Charlotte Bronte’s “Jane Eyre”

After recently reading Emily Bronte’s brilliant novel, “Wuthering Heights” I could not resist the urge to pick up and read Charlotte Bronte’s, “Jane Eyre.” It was hopeless, like trying to resist a second cold beer on a hot summer day. I had naturally heard a lot of great things about the book. One of my best and oldest friend’s is an expert and scholar on the works of the Bronte sisters and has had numerous papers published about their work.

What I did not expect was a book as great as “Wuthering Heights.” My God, was I wrong. Charlotte’s Bronte’s “Jane Eyre” is not only as brilliant as her sister’s book, but is every bit the masterpiece and in all honesty, I liked it even more and I seriously loved “Wuthering Heights.” Like her sister’s book, it stands tall and erect beside the masterful works of Byron, Shakespeare, Twain, Dickens, Conrad, Hemingway, Elliot, and Yeats. It is a work of pure genius.

It is a gripping story about a young lady’s struggle to find equality and independence over her own mind and body and not be assigned a place in life based solely on her lack of beauty and wealth. It is a story with an endless amount of unforgettable characters. Despite however small a role a character has in the book, his or her unique characteristics make a lasting impression on the reader.

The writing is sublime and, at times like while I was reading “Wuthering Heights” I had to put the novel down and simply marvel at its brilliance. Ms. Bronte’s descriptions of landscapes, structures, animals, and people are perfectly presented and introduced just at the right moment. Her descriptions are not as ponderous and elongated like in the works of Lawrence but just as effective if not more so.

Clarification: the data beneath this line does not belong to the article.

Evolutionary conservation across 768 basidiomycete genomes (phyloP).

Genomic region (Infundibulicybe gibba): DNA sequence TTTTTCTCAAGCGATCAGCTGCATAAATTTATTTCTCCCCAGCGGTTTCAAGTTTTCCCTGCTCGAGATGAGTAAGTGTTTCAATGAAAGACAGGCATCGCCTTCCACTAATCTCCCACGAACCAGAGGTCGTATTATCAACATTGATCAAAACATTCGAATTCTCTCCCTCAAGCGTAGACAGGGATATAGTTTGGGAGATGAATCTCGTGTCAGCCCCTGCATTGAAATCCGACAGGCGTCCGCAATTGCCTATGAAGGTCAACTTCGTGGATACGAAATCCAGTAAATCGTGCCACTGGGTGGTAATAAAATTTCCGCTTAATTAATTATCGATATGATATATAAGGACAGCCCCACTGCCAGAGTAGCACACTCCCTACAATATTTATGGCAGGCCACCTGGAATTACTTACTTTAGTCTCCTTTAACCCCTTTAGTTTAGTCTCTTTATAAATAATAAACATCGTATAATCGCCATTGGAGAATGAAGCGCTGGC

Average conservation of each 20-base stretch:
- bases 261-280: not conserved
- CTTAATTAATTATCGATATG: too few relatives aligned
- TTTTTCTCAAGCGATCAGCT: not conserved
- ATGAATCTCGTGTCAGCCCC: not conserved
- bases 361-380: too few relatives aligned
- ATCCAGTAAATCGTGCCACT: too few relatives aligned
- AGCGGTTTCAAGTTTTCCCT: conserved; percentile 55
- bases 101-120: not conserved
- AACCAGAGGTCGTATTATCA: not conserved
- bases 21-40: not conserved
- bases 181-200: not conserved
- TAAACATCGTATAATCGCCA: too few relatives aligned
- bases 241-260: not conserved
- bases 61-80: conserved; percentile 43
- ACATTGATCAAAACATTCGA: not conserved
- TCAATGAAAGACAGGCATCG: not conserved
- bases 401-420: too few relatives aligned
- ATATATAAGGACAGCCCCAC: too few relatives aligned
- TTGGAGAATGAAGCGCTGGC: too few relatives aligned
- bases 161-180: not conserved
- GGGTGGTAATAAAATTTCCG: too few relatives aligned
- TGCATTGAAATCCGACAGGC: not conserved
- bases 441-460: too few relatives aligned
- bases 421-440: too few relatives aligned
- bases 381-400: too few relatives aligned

This is literature at its very best. My only regret is that it took me so long to finally read and digest the genius of these magnificent writers.

Leave a Reply

Fill in your details below or click an icon to log in:

WordPress.com Logo

You are commenting using your WordPress.com account. Log Out /  Change )

Twitter picture

You are commenting using your Twitter account. Log Out /  Change )

Facebook photo

You are commenting using your Facebook account. Log Out /  Change )

Connecting to %s